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Everything you need to know about the Curly Girl Method

Everything you need to know about the Curly Girl Method
Team LF
Writer and expert2 years ago
View Team LF's profile

There's a lot to know about the Curly Girl Method. This is more than just a hair routine, it’s a lifestyle that many curly girls follow religiously. It can help you fall in love with your natural hair, achieve more growth, and most importantly, get bigger and bouncier curls.

We’re going to give you the lowdown and answer on some of your key questions:

  • How do you do the Curly Girl Method?
  • Why do people use the Curly Girl Method?
  • Can you use shampoo with the Curly Girl Method?
  • Does the Curly Girl Method work for everyone?

Since the natural revolution, the curly community has grown more and more, unlocking new techniques and methods to care for natural hair and embrace natural texture.

Whatever your ethnicity, this method will do wonders for all wavy, curly and coily haired people. Even if you think your hair is frizzy rather than curly, you'll be surprised. As Lorraine Massey once said, ‘frizz is just a curl waiting to happen’.

Here, you can learn everything you need to know about the CGM, including how it works, the dos and don't, and which ingredients you should avoid.

Before you start your new journey, make sure you know what hair type and porosity you have. This way, you can choose products that will work best for you.

How do you do the Curly Girl Method?

The curly girl method comes down to four simple steps. Plus, a slightly longer-list of no-gos. The original Curly Girl Method was laid out by Lorraine Massey, co-founder of DevaCurl, in her book, ‘Curly Girl: The Handbook’. Although the method has since been modified in many ways, this book was the starting point. The guide provides advice on curly hair types, homemade hair care recipes and even nutrition - but it’s mostly known for its advice on ingredients.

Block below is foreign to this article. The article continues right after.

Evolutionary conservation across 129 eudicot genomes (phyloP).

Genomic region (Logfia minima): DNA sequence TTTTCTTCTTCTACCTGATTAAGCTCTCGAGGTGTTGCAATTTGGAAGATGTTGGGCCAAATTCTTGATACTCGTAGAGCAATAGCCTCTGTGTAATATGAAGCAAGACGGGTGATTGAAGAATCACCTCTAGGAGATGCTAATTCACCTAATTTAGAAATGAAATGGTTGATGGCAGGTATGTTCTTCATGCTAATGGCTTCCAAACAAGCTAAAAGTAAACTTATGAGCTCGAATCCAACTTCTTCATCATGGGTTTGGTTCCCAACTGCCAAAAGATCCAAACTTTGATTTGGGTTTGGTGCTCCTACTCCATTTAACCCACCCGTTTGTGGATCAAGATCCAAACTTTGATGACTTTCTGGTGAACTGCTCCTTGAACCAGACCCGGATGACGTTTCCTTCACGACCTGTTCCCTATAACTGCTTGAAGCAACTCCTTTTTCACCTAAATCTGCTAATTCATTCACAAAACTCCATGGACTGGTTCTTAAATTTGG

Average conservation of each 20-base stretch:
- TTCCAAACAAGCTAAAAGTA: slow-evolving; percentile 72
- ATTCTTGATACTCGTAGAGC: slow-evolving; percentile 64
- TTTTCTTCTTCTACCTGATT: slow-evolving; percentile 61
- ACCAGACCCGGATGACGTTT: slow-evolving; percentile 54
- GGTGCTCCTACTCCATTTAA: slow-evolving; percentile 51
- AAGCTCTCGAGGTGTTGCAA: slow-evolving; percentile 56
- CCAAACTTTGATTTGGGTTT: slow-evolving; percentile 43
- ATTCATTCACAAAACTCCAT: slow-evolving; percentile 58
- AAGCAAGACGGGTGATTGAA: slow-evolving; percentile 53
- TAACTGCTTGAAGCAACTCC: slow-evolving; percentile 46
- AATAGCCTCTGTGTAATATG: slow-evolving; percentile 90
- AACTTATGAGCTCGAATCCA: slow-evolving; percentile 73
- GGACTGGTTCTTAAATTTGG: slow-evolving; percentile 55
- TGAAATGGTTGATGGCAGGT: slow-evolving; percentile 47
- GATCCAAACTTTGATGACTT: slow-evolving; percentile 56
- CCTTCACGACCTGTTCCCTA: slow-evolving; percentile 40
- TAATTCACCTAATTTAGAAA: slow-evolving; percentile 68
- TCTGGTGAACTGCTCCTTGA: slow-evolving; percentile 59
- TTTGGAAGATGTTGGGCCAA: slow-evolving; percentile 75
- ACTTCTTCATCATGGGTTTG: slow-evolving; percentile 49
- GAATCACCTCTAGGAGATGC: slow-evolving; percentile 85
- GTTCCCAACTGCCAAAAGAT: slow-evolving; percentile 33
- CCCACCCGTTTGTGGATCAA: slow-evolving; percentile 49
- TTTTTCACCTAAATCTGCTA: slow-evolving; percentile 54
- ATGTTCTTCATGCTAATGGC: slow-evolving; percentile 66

The original CGM has a strict ‘no entry’ policy on…

  • Sulphates
  • Silicones
  • Alcohols
  • Mineral Oils

According to this method, you should also stay away from…

  • Heat tools (e.g. straighteners and blow dryers), with the exception of a low heat diffuser
  • Brushes (hair should only be combed with fingers or a wide-tooth comb when wet)
  • Towels

Step 1: Cleanse with a sulphate-free shampoo

Sulphates strip hair of its natural moisture and should mostly be avoided. Commonly used in detergents, sulphates are just too harsh for our delicate curls. Squeaky clean is not a good thing, it means the shampoo has stripped every inch of moisture from your hair.

The only time you should use sulphates is when you’ve slipped up and accidentally applied silicone or mineral oil to your hair. These ingredients are very difficult to properly remove, and only sulphates can do the job. Otherwise, avoid them at all costs.

As many shampoos contain sulphates, check the label to make sure they’re sulphate-free. If you want to learn more about how to live a sulphate-free life, check out our top ten list.

Here are our favourite sulphate-free shampoos: